A corrugated iron hotel, a couple of shops, a bakery and butchery combined, which only opened 2 days a week, tin shacks, a new police station, trams for houses and a lot of dust, heat and flies! Not to mention a one roomed school. (He started to wonder what he was doing but there was nothing to do but get on with it.) No electricity, air conditioning and no water supply.

Alan tried to get accommodation without too much luck. So he stayed at the Police Station for a couple of nights and then got private board on a property.

It was the first year of 2 teachers at the school, so being the junior teacher, he was given the store room, there was just enough room for the 14 pupils, K – 2, and a blackboard propped up against the wall.

Student numbers increased rapidly and by half year he had 28 pupils – so half sat outside while the other half were taught in the storeroom.

By the end of the year the Department had divided the classroom to make 2 small rooms.

At the end of the year the Head teacher returned to Sydney and Alan was transferred to Cryon, a small one-teacher school between Burren Junction and Walgett.

It was a very isolated school on black soil roads, with no phone, electricity etc., so if a summer storm blew in the parents would arrive to collect their children so they wouldn’t have to stay all night at the school, and Alan would leave to drive the 10 kilometres to where he had board, with 5 children as passengers, 4 from where he was living and dropped one off on the way. They mostly made it without having to be towed out of a bog!

Mr Mitchell left there in 1965 and worked around Moree and then Gosford. “Yes, I eventually made it to the coast” he said.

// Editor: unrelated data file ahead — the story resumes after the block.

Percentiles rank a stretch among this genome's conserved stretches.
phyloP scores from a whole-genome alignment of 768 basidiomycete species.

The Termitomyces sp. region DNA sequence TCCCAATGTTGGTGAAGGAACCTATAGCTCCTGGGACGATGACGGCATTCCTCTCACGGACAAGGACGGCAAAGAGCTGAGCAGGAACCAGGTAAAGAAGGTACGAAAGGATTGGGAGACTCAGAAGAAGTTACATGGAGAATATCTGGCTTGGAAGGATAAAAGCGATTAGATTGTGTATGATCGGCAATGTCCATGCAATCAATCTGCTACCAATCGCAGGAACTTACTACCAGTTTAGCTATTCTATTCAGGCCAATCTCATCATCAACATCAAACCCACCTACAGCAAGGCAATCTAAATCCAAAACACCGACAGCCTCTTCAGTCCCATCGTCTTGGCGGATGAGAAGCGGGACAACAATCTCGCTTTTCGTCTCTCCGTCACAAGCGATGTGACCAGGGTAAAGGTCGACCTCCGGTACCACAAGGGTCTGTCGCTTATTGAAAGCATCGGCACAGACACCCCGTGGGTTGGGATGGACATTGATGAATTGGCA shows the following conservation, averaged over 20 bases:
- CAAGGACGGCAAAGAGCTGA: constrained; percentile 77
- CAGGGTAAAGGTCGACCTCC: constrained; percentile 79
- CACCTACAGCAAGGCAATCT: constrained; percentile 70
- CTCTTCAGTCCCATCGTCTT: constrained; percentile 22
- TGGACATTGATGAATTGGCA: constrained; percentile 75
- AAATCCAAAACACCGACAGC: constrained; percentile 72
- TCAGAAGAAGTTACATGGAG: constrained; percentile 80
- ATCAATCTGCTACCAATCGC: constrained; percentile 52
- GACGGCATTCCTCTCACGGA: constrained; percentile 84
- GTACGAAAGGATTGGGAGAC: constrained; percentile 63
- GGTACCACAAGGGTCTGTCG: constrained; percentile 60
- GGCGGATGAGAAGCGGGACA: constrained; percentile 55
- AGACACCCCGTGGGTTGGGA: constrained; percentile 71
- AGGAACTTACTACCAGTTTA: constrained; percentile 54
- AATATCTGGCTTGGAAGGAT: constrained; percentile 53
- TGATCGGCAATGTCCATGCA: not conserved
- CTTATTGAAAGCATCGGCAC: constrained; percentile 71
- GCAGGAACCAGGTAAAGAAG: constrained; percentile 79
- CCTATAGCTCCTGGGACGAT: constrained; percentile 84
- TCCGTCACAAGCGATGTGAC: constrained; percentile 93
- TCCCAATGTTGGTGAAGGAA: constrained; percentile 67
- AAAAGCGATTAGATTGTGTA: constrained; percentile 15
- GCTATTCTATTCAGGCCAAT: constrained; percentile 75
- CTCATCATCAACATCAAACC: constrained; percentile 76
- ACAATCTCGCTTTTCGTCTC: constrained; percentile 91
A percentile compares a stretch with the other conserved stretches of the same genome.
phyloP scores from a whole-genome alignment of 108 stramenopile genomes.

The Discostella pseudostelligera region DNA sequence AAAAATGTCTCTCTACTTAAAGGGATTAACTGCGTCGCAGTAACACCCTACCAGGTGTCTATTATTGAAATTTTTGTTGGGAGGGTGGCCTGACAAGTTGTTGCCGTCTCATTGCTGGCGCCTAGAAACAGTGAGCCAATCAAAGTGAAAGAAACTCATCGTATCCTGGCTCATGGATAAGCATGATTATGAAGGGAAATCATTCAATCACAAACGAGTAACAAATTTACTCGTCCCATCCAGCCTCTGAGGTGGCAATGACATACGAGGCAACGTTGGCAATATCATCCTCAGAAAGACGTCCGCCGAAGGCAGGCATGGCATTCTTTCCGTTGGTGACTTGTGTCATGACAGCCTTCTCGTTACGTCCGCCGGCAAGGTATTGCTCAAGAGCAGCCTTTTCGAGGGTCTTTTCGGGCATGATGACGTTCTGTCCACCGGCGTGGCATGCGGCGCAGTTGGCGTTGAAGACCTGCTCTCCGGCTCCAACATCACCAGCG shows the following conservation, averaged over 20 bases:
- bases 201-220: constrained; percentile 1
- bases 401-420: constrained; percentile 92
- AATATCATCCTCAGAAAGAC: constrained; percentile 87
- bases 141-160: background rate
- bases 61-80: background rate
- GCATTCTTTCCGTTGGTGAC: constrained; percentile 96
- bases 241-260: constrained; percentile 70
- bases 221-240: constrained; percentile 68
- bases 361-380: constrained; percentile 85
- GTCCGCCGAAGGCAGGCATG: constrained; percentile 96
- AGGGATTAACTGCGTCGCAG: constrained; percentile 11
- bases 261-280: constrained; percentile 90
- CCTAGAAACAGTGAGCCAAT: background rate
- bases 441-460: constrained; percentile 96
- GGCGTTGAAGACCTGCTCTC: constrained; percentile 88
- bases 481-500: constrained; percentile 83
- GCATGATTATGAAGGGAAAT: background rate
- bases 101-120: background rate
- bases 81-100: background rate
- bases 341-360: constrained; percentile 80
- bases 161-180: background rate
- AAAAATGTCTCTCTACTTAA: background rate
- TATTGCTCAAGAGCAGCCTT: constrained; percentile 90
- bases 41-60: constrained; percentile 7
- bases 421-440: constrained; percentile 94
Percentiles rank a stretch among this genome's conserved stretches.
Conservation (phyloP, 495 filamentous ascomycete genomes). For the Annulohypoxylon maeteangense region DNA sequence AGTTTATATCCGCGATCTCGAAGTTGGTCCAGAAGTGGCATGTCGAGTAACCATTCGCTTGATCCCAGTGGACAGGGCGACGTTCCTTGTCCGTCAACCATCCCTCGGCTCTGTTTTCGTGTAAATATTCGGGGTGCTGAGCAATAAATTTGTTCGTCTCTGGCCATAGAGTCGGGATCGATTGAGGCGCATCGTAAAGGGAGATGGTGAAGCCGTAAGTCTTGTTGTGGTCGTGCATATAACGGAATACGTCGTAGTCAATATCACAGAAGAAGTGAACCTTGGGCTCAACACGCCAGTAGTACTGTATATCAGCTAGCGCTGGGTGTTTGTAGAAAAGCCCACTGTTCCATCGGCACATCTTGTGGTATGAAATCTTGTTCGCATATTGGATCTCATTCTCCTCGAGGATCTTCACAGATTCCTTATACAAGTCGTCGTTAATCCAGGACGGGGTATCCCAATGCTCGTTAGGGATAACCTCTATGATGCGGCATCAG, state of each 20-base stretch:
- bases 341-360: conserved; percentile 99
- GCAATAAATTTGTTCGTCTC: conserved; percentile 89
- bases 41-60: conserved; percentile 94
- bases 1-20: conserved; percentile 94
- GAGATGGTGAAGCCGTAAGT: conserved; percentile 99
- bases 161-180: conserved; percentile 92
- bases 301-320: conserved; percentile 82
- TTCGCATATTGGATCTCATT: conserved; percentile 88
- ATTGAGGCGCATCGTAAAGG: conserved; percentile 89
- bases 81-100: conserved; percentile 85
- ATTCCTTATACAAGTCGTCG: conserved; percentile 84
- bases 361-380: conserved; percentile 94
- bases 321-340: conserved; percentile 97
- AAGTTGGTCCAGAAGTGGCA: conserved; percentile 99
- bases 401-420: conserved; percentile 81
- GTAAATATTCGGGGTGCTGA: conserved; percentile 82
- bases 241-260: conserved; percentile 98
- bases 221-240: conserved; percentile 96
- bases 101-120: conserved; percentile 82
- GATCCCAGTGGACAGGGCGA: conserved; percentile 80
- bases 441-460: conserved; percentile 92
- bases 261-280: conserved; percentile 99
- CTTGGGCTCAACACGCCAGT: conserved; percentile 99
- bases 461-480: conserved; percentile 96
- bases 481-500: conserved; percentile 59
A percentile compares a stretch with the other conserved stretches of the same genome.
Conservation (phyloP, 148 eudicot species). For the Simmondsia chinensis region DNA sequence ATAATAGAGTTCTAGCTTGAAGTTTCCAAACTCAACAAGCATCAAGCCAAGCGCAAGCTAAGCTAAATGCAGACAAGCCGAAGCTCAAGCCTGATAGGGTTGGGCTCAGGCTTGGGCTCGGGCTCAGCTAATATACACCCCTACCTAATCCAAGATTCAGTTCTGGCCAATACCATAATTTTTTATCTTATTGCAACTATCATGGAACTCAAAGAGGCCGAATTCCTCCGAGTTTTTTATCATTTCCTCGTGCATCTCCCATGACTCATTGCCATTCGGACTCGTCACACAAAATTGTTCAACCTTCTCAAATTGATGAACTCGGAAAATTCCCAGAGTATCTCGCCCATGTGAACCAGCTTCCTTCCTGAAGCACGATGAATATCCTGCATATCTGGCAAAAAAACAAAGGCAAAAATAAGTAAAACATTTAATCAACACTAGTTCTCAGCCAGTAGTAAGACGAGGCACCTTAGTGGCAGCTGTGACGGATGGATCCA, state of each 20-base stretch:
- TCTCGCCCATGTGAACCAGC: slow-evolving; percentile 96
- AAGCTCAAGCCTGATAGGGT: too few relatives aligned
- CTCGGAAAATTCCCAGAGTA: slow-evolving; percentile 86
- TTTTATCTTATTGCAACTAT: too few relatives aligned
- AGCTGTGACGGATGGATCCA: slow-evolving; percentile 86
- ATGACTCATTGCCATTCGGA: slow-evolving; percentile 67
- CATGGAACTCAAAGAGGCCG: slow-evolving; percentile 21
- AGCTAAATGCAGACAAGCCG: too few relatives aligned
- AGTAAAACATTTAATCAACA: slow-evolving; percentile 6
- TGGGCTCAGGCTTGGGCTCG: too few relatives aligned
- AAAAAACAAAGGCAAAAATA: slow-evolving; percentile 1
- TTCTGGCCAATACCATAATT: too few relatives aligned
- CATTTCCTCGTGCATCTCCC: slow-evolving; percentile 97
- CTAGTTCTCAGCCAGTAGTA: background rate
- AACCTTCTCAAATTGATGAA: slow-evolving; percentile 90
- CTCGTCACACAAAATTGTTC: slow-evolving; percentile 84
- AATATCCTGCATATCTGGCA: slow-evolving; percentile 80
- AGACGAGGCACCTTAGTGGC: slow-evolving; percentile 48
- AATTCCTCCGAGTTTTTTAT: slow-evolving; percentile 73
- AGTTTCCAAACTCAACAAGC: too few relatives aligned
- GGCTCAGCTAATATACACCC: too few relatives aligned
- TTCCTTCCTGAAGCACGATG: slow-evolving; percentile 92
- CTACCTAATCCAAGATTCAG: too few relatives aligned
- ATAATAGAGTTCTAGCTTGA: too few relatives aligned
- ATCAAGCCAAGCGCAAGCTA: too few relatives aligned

In 1983 he returned to Moree as Assistant Principal and travelled each day. His wife and children were at Elcombe, and Alana and James enrolled at Bingara Central School where they stayed until the end of Year 10, which was all that was available at that time.
In 1984 he took a demotion and returned to Bingara. “I enjoyed my teaching years here immensely, a great staff and great students. Behavioral problems are very minor compared to other schools.”

After teaching for forty years, in 2002 “I decided it was time to retire from full time teaching, and have been casual teaching ever since. I really enjoy being associated with the school, the interaction with the school community, especially the pupils.  Although numbers have declined, a great variety of courses are still offered by a dedicated staff.

It is wonderful to see so many people, ex-students, teachers and people who have been involved with the school.

To present day students, make the best of what you have, accept every challenge that comes before you, be positive, be proud of yourselves and your school, as well as your family. Set your goals at a high level, and do everything in your power to reach them, not all goals can be achieved but try. Make many good friends and enjoy their company.
We look forward to the future growth of education in Bingara.